Plaintiff alleges that he was assaulted by his cell mate on April 12, 2013, and that one day before, he submitted an inmate letter to Defendant Contrell. Plaintiff does not allege that he informed Contrell that his cell mate posed a substantial threat to his safety and why he believed so. Nor does Plaintiff allege facts to support that Contrell, or any other Defendant, knew or should have known, that Oliver posed a substantial threat to Plaintiff's safety but nevertheless failed to act to alleviate the threat. To the extent that Plaintiff complains that his requests to be housed in PS were denied, he fails to allege when and from whom he sought placement in PS and facts to support that such persons denied his requests despite knowing or having reason to know that the failure to do so posed a substantial threat to Plaintiff's safety. Plaintiff also fails to allege what he informed any Defendant about the reasons he sought PS placement and the reasons given, if any, for not placing him in PS. Plaintiff should allege both facts to support the existence of a substantial threat to his safety and facts to support that a properly named defendant knew of such facts, including how or what Plaintiff told such defendant, and that the defendant failed to act to protect Plaintiff. Because Plaintiff has failed to do so in his First Amended Complaint, he fails to state a constitutional claim for failure to protect or threat to safety against any Defendant.
IV. Leave to Amend
For the foregoing reasons, Plaintiff's First Amended Complaint will be dismissed for failure to state a claim upon which relief may be granted. Within 30 days, Plaintiff may submit a second amended complaint to cure the deficiencies outlined above. The Clerk of Court will mail Plaintiff a court-approved form to use for filing a second amended complaint. If Plaintiff fails to use the court-approved form, the Court may strike the second amended complaint and dismiss this action without further notice to Plaintiff.
Plaintiff must clearly designate on the face of the document that it is the "Second Amended Complaint." The second amended complaint must be retyped or rewritten in its entirety on the court-approved form and may not incorporate any part of the original Complaint or First Amended Complaint by reference. Plaintiff may include only one claim per count.
A second amended complaint supersedes the original Complaint and First Amended Complaint. Ferdik v. Bonzelet , 963 F.2d 1258, 1262 (9th Cir. 1992); Hal Roach Studios v. Richard Feiner & Co. , 896 F.2d 1542, 1546 (9th Cir. 1990). After amendment, the Court will treat the original Complaint and First Amended Complaint as nonexistent. Ferdik , 963 F.2d at 1262. Any cause of action that was raised in the original Complaint or First Amended complaint is waived if it is not raised in a second amended complaint. King v. Atiyeh , 814 F.2d 565, 567 (9th Cir. 1987).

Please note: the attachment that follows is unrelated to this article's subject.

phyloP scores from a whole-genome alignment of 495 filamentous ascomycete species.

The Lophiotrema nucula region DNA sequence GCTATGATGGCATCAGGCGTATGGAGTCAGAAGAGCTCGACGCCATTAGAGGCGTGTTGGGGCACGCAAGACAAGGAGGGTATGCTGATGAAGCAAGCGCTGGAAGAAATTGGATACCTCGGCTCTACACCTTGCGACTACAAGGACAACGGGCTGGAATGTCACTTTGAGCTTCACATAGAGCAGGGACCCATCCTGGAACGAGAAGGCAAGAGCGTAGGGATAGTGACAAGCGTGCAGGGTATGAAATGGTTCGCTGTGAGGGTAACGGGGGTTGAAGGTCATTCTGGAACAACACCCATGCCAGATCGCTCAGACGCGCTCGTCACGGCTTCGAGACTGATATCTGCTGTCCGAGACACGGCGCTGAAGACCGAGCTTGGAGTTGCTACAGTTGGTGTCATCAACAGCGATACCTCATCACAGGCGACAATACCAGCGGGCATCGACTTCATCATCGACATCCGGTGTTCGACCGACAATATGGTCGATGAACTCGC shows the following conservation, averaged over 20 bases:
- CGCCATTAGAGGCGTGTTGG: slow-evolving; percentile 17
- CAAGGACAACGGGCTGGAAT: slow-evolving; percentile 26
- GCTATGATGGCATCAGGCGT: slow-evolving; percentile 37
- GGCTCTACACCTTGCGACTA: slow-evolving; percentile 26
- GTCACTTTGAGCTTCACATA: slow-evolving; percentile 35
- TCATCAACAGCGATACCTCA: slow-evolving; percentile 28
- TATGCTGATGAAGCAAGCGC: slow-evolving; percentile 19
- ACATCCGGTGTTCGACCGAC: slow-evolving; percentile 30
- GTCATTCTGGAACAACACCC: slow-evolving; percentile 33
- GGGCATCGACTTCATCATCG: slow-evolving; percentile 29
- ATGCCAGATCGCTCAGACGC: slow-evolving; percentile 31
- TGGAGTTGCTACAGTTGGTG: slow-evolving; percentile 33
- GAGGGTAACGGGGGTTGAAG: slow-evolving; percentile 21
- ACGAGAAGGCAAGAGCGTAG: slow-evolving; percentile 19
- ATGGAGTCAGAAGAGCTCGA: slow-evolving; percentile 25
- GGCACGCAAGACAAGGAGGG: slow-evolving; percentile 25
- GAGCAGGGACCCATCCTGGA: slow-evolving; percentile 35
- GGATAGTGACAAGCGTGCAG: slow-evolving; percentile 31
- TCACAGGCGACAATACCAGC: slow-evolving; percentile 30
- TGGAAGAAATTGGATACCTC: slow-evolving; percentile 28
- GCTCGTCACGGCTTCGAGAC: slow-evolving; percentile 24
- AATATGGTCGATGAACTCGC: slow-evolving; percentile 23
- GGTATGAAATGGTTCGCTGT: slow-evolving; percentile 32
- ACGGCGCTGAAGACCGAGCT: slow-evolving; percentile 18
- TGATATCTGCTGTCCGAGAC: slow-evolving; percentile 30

Plaintiff must pay the unpaid balance of the filing fee within 120 days of his release. Also, within 30 days of his release, he must either (1) notify the Court that he intends to pay the balance or (2) show good cause, in writing, why he cannot. Failure to comply may result in dismissal of this action.
B. Address Changes
Plaintiff must file and serve a notice of a change of address in accordance with Rule 83.3(d) of the Local Rules of Civil Procedure. Plaintiff must not include a motion for other relief with a notice of change of address. Failure to comply may result in dismissal of this action.
Plaintiff must submit an additional copy of every filing for use by the Court. See LRCiv 5.4. Failure to comply may result in the filing being stricken without further notice to Plaintiff.
D. Possible "Strike"
Because the First Amended Complaint has been dismissed for failure to state a claim, if Plaintiff fails to file a second amended complaint correcting the deficiencies identified in this Order, the dismissal may count as a "strike" under the "3-strikes" provision of 28 U.S.C. § 1915(g). Under the 3-strikes provision, a prisoner may not bring a civil action or appeal a civil judgment in forma pauperis under 28 U.S.C. § 1915 "if the prisoner has, on 3 or more prior occasions, while incarcerated or detained in any facility, brought an action or appeal in a court of the United States that was dismissed on the grounds that it is frivolous, malicious, or fails to state a claim upon which relief may be granted, unless the prisoner is under imminent danger of serious physical injury." 28 U.S.C. § 1915(g).
E. Possible Dismissal
If Plaintiff fails to timely comply with every provision of this Order, including these warnings, the Court may dismiss this action without further notice. See Ferdik , 963 F.2d at 1260-61 (a district court may dismiss an action for failure to comply with any order of the Court).
IT IS ORDERED:
(1) The First Amended Complaint (Doc. 11) is dismissed for failure to state a claim. Plaintiff has 30 days from the date this Order is filed to file a second amended complaint in compliance with this Order.
(2) If Plaintiff fails to file a second amended complaint within 30 days, the Clerk of Court must, without further notice, enter a judgment of dismissal of this action with prejudice that states that the dismissal may count as a "strike" under 28 U.S.C. § 1915(g).
(3) The Clerk of Court must mail Plaintiff a court-approved form for filing a civil rights complaint by a prisoner.